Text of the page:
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From The Clerk's Tale, lines 197-210:
About a poor village and its poorest inhabitants Janicula and his daughter Griselda
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From The Canterbury Tales:
The Clerk's Tale
lines 211-231: About Griselda, the fairest under the sun


       But for to speke of vertuous beautee,
Thanne was she oon the faireste under sonne,
For povreliche yfostred up was she,
No likerous lust was thurgh hir herte yronne.
215Wel ofter of the welle than of the tonne
She drank, and for she wolde vertu plese
She knew wel labour but noon ydel ese.
       If one should speak of virtuous beauty,
Then was she of the fairest under sun;
Since fostered in dire poverty was she,
No luxurious lust in her heart had run;
215More often from the well than from the tun
She drank, and since she would chaste virtue please,
She knew work well, but knew not idle ease.

       But thogh this mayde tendre were of age,
Yet in the brest of hire virginitee
220Ther was enclosed rype and sad corage;
And in greet reverence and charitee
Hir olde povre fader fostred shee.
A fewe sheepe, spynnynge on feeld she kepte,
She wolde noght been ydel, til she slepte.
       But though this maiden tender was of age,
Yet in the breast of her virginity
220There was enclosed a ripe and grave courage;
And in great reverence and charity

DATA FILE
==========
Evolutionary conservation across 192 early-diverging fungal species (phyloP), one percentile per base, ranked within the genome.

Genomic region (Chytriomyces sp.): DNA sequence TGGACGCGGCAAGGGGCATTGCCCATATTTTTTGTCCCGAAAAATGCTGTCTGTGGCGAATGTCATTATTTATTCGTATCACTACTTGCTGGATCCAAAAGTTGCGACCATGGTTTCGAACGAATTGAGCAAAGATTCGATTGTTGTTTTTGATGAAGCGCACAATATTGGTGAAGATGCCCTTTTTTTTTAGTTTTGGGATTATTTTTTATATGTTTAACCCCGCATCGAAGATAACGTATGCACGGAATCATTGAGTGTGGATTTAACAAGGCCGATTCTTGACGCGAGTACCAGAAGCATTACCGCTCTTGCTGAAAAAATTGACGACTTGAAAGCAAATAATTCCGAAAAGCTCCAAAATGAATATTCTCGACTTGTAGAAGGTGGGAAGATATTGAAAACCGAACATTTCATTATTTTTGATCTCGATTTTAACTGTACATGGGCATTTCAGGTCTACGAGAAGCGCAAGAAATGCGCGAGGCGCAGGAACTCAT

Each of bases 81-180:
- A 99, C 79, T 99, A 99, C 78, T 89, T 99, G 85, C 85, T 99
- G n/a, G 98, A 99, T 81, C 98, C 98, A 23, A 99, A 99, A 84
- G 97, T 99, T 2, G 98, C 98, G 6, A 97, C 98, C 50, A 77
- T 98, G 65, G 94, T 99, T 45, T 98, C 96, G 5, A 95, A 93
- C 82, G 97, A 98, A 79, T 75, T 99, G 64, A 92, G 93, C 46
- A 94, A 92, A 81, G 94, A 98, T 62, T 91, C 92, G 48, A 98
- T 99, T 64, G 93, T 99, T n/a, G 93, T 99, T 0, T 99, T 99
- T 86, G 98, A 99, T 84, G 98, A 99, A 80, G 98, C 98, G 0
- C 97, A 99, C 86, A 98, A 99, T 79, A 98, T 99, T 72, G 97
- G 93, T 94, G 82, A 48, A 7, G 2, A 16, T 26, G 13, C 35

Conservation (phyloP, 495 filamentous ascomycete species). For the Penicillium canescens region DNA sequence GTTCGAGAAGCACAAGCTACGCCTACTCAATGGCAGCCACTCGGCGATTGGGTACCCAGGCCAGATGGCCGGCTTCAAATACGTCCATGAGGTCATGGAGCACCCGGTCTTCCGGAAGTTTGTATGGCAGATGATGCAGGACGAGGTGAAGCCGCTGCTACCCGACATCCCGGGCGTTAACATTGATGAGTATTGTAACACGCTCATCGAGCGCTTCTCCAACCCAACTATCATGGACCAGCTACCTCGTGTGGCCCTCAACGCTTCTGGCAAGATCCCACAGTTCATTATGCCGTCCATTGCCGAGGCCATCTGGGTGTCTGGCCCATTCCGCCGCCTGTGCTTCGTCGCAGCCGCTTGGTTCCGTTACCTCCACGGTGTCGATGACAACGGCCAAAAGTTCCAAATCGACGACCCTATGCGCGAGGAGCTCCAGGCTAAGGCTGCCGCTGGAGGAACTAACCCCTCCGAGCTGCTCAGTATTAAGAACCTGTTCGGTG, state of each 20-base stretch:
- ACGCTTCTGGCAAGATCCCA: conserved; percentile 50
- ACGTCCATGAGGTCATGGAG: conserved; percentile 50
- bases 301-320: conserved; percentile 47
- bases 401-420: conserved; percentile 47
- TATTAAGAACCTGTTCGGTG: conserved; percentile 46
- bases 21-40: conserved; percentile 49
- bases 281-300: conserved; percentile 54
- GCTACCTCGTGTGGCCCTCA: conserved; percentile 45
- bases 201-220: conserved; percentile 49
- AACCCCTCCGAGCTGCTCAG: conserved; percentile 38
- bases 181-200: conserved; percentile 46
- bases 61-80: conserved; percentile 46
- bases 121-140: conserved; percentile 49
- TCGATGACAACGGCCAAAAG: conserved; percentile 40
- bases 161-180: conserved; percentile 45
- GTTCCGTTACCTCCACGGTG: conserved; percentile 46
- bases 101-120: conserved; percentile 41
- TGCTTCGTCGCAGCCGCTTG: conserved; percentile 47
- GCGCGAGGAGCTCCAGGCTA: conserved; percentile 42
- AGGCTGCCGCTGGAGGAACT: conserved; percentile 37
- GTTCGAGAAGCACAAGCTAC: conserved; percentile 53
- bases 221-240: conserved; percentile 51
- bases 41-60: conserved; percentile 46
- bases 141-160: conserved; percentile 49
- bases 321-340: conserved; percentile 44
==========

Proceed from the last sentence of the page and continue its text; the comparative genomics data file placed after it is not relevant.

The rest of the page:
Her poor old father fed and fostered she;
A few sheep grazing in a field she kept,
For she would not be idle till she slept.

225        And whan she homward cam, she wolde brynge
Wortes, or othere herbes tymes ofte,
The whiche she shredde and seeth for hir lyvynge,
And made hir bed ful harde and no thyng softe;
And ay she kepte hir fadres lyf on lofte
230With everich obeisaunce and diligence
That child may doon to fadres reverence.
225        And when she homeward came, why she would bring
Roots and green herbs, full many times and oft,
The which she'd shred and boil for her living,
And made her bed a hard one and not soft;
Her father kept she in their humble croft
230With what obedience and diligence
A child may do for father's reverence.





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From The Clerk's Tale, lines 232-245:
Lord Walter's thoughts about Griselda
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